Happier Malar ready for Sydney
By JIM MORRIS -- Canadian Press
On a hot summer day, with bright sunlight reflecting off the sparkling blue waters of an outdoor swimming pool, Joanne Malar smiled and spoke about happiness.
The 24-year-old pushed her sunglasses up on her nose, stretched out cat-like in a chair, and talked about love and her future.
"Realistically, it's my last Olympics," said Canada's best bet for a swimming medal next month in Sydney.
"You never want to say for sure. My plan is not to have a plan."
Asked if wedding plans were in the works, Malar grinned and said "nothing definite."
When Malar looks into a pool, she sees the reflection of a women confident in her ability to win a medal in both the 200- and 400-metre individual medley, not the over-hyped, insecure swimmer who waded into the water at Atlanta four years ago.
"Four years ago feels like an eternity," said Malar, a Hamilton native.
"I've grown up and changed a lot. As a person I know more who I am, what I want out of life."
Malar went into the 1996 Olympics being told she was a medal contender, despite not being ranked in the world's top three in either event. The cameras loved her big smile, while her invigorating personality made her a marketing dream.
Only 20, she basked in the spotlight, pushing her own self doubts to the shadows.
"I loved it. I dove into it," she said with a chuckle of remorse.
"I got a lot of exposure. With the media and exposure, somehow I had a lot of expectations on myself."
Inside the smiling facade, doubts ate away at Malar.
"I was so scared," she remembered. "I thought there was no way I could succeed. I had all these expectations for gold but I didn't believe I could get a gold."
Malar finished ninth in the 400 IM and fourth in the 200. Both races were won by Ireland's Michelle Smith deBruin who passed drug tests at the Games but was banned from competition in 1998 for four years for doctoring urine samples with alcohol.
"Fourth place for me was fantastic and it should have been third," Malar said.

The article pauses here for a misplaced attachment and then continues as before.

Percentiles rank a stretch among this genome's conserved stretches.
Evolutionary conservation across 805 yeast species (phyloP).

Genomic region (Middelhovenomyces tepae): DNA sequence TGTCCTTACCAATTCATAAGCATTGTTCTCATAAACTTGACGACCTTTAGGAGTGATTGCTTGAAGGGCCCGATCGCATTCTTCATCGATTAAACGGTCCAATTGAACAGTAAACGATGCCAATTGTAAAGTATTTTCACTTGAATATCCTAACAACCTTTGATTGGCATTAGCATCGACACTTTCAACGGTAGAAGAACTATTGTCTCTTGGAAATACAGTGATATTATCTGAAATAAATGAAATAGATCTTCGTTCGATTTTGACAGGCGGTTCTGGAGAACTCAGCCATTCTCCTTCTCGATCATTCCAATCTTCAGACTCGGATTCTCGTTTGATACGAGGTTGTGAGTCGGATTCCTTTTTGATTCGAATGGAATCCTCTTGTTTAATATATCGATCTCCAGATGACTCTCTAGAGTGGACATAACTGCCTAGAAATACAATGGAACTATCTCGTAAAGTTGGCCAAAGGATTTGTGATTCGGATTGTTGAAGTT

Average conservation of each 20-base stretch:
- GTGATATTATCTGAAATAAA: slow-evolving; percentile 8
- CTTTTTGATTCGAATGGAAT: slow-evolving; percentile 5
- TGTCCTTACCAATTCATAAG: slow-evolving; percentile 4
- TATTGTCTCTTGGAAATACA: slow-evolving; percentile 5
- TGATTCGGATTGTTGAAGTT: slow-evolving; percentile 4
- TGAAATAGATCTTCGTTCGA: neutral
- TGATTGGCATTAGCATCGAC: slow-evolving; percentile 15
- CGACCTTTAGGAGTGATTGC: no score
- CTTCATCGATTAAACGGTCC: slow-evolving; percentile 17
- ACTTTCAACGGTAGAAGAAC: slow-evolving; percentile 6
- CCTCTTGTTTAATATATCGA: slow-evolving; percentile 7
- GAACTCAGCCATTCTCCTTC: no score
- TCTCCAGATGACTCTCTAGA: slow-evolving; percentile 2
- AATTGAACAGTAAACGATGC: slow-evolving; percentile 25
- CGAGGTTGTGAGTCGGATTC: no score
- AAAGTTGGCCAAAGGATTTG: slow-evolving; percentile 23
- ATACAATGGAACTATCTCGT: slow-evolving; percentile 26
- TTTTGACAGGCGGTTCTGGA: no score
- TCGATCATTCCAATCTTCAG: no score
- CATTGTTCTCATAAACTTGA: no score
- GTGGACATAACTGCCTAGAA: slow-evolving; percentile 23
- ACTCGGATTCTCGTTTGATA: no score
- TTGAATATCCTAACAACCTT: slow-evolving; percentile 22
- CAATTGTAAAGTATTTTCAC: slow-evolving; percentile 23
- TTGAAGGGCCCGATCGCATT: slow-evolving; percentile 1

"It's weird when people still sum up my Olympic experience as a disappointment. I knew myself I was proud of coming fourth in the whole world."
Malar returned home seriously thinking about quitting swimming. The sport wasn't fun any more. The revelations about Smith deBruin soured her more.
"I hate that there's cheating and a lot of it goes undetected," she said.
"It's a bitterness that I didn't get that medal placed around my neck at a time when it would have made a world of difference too me."
Malar's resurrection began when she moved to Calgary to train under Jan Bidrman at the National Sport Centre at the University of Calgary. Her first break through came with a gold medal in the 400 IM at the Commonwealth Games in Kuala Lumpur.
For Malar, it was like embracing an old love.
"I made myself proud. That was the big turning point," she said.
"It wasn't to get the glory or for the press to be happy, it was because I loved it."
Last year Malar won three gold medals at the Pan American Games in Winnipeg, then won both the 400 and 200 IM at the Pan Pacific Championships, in the same pool which will host the Olympics.
Away from the pool, Malar has found stability in her personal life by developing a relationship with Mike Morreale, a slotback with the CFL's Hamilton Tiger-Cats.
"I think that's also why I'm so at ease with my life," she said.
"I have this great relationship that I know, when swimming is over, I'm going to start a new life with somebody. It's nice that there's somebody that is going to love me regardless of medals."
Olympic swim coach Dave Johnson has watched Malar's metamorphosis.
"She knows the game a lot better now than she did before," Johnson said.
"It's experience and also she's a more mature and settled athlete at this point."
Of the two races, Malar's best chances for gold are in the 400 IM, where she'll be challenged by Yara Klochkova of the Ukraine and Japan's Yasuko Tajima.
In the 200 IM, world record-holder Wu Yanyan has been dropped from China's team following a positive drug test. Again, Malar will face Klochkova, Japan's Tomoko Hagiwara, Cristina Teuscher of the U.S. and teammate Marianne Limpert who now lives in Vancouver.
Going to Sydney, Malar's shoulders are broad enough to carry a country's expectations and her personality strong enough to cope with the pressures.
"I know the Olympics are coming, I know it's the biggest meet of my life, again," she said.
"I'm going to be fighting for a medal, but whether I get one or not, the last thing I want to do is come home upset. I'm determined to come home with my head up high.
"I just want to have a great race. I could do a best time and not get a medal. Will that be disappointing? I don't think so."